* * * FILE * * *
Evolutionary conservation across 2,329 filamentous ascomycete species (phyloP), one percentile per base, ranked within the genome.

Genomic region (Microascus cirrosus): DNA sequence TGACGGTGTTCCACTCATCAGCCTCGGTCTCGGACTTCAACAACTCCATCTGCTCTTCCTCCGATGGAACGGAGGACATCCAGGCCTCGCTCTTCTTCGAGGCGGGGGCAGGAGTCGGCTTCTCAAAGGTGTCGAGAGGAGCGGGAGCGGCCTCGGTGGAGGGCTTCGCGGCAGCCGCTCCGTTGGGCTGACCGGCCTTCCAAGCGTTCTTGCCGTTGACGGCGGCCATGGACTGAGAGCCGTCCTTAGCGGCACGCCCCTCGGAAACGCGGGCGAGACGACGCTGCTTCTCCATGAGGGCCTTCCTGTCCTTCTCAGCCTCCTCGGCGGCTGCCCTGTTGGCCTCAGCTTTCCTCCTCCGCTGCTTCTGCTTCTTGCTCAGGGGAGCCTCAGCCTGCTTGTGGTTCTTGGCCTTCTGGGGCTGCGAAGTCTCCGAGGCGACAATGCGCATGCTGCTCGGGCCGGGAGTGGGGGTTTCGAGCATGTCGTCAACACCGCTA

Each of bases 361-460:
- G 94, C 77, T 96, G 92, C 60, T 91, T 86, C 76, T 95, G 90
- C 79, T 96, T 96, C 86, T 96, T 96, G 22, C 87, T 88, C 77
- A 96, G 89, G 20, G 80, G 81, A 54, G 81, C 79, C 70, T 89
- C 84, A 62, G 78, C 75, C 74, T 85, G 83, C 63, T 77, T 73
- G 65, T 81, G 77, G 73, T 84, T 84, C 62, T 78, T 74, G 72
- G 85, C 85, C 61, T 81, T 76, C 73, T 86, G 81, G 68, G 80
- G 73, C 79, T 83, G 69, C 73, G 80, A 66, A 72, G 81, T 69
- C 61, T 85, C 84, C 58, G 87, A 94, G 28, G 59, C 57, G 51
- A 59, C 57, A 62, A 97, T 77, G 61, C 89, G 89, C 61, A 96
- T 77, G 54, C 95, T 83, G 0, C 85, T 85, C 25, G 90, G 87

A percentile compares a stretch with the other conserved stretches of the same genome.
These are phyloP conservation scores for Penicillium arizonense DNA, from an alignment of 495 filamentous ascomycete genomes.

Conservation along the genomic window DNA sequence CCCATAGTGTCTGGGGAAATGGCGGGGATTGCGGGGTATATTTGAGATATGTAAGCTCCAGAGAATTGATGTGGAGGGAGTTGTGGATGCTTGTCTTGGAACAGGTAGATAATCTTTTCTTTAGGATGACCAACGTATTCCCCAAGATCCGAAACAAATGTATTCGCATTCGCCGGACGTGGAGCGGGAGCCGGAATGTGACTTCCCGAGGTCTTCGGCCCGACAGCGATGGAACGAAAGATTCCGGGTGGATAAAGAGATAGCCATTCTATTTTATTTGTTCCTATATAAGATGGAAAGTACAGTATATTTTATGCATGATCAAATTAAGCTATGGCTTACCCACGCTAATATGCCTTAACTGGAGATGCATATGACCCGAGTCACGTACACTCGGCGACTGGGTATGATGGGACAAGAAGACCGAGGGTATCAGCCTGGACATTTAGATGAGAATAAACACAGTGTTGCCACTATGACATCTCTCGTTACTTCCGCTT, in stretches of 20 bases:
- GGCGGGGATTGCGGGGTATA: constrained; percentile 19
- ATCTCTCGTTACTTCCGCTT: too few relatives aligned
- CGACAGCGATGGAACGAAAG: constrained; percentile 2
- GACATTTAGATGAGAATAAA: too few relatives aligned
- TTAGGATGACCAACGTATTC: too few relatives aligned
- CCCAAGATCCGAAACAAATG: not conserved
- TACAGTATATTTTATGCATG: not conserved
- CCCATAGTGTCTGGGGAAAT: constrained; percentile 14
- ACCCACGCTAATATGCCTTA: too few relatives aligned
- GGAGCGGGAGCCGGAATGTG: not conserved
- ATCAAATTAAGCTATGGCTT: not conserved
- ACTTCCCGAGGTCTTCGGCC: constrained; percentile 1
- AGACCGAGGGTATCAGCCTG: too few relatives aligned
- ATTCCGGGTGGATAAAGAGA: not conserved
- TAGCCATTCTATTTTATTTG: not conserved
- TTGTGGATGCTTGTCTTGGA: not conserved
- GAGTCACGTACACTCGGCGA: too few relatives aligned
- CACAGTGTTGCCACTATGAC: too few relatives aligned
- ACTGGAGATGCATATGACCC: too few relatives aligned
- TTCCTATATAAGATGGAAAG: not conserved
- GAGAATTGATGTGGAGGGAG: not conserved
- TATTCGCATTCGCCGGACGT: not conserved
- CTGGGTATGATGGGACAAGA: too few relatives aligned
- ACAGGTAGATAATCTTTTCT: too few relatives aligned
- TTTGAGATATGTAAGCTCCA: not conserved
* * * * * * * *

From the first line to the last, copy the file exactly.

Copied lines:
Evolutionary conservation across 2,329 filamentous ascomycete species (phyloP), one percentile per base, ranked within the genome.

Genomic region (Microascus cirrosus): DNA sequence TGACGGTGTTCCACTCATCAGCCTCGGTCTCGGACTTCAACAACTCCATCTGCTCTTCCTCCGATGGAACGGAGGACATCCAGGCCTCGCTCTTCTTCGAGGCGGGGGCAGGAGTCGGCTTCTCAAAGGTGTCGAGAGGAGCGGGAGCGGCCTCGGTGGAGGGCTTCGCGGCAGCCGCTCCGTTGGGCTGACCGGCCTTCCAAGCGTTCTTGCCGTTGACGGCGGCCATGGACTGAGAGCCGTCCTTAGCGGCACGCCCCTCGGAAACGCGGGCGAGACGACGCTGCTTCTCCATGAGGGCCTTCCTGTCCTTCTCAGCCTCCTCGGCGGCTGCCCTGTTGGCCTCAGCTTTCCTCCTCCGCTGCTTCTGCTTCTTGCTCAGGGGAGCCTCAGCCTGCTTGTGGTTCTTGGCCTTCTGGGGCTGCGAAGTCTCCGAGGCGACAATGCGCATGCTGCTCGGGCCGGGAGTGGGGGTTTCGAGCATGTCGTCAACACCGCTA

Each of bases 361-460:
- G 94, C 77, T 96, G 92, C 60, T 91, T 86, C 76, T 95, G 90
- C 79, T 96, T 96, C 86, T 96, T 96, G 22, C 87, T 88, C 77
- A 96, G 89, G 20, G 80, G 81, A 54, G 81, C 79, C 70, T 89
- C 84, A 62, G 78, C 75, C 74, T 85, G 83, C 63, T 77, T 73
- G 65, T 81, G 77, G 73, T 84, T 84, C 62, T 78, T 74, G 72
- G 85, C 85, C 61, T 81, T 76, C 73, T 86, G 81, G 68, G 80
- G 73, C 79, T 83, G 69, C 73, G 80, A 66, A 72, G 81, T 69
- C 61, T 85, C 84, C 58, G 87, A 94, G 28, G 59, C 57, G 51
- A 59, C 57, A 62, A 97, T 77, G 61, C 89, G 89, C 61, A 96
- T 77, G 54, C 95, T 83, G 0, C 85, T 85, C 25, G 90, G 87

A percentile compares a stretch with the other conserved stretches of the same genome.
These are phyloP conservation scores for Penicillium arizonense DNA, from an alignment of 495 filamentous ascomycete genomes.

Conservation along the genomic window DNA sequence CCCATAGTGTCTGGGGAAATGGCGGGGATTGCGGGGTATATTTGAGATATGTAAGCTCCAGAGAATTGATGTGGAGGGAGTTGTGGATGCTTGTCTTGGAACAGGTAGATAATCTTTTCTTTAGGATGACCAACGTATTCCCCAAGATCCGAAACAAATGTATTCGCATTCGCCGGACGTGGAGCGGGAGCCGGAATGTGACTTCCCGAGGTCTTCGGCCCGACAGCGATGGAACGAAAGATTCCGGGTGGATAAAGAGATAGCCATTCTATTTTATTTGTTCCTATATAAGATGGAAAGTACAGTATATTTTATGCATGATCAAATTAAGCTATGGCTTACCCACGCTAATATGCCTTAACTGGAGATGCATATGACCCGAGTCACGTACACTCGGCGACTGGGTATGATGGGACAAGAAGACCGAGGGTATCAGCCTGGACATTTAGATGAGAATAAACACAGTGTTGCCACTATGACATCTCTCGTTACTTCCGCTT, in stretches of 20 bases:
- GGCGGGGATTGCGGGGTATA: constrained; percentile 19
- ATCTCTCGTTACTTCCGCTT: too few relatives aligned
- CGACAGCGATGGAACGAAAG: constrained; percentile 2
- GACATTTAGATGAGAATAAA: too few relatives aligned
- TTAGGATGACCAACGTATTC: too few relatives aligned
- CCCAAGATCCGAAACAAATG: not conserved
- TACAGTATATTTTATGCATG: not conserved
- CCCATAGTGTCTGGGGAAAT: constrained; percentile 14
- ACCCACGCTAATATGCCTTA: too few relatives aligned
- GGAGCGGGAGCCGGAATGTG: not conserved
- ATCAAATTAAGCTATGGCTT: not conserved
- ACTTCCCGAGGTCTTCGGCC: constrained; percentile 1
- AGACCGAGGGTATCAGCCTG: too few relatives aligned
- ATTCCGGGTGGATAAAGAGA: not conserved
- TAGCCATTCTATTTTATTTG: not conserved
- TTGTGGATGCTTGTCTTGGA: not conserved
- GAGTCACGTACACTCGGCGA: too few relatives aligned
- CACAGTGTTGCCACTATGAC: too few relatives aligned
- ACTGGAGATGCATATGACCC: too few relatives aligned
- TTCCTATATAAGATGGAAAG: not conserved
- GAGAATTGATGTGGAGGGAG: not conserved
- TATTCGCATTCGCCGGACGT: not conserved
- CTGGGTATGATGGGACAAGA: too few relatives aligned
- ACAGGTAGATAATCTTTTCT: too few relatives aligned
- TTTGAGATATGTAAGCTCCA: not conserved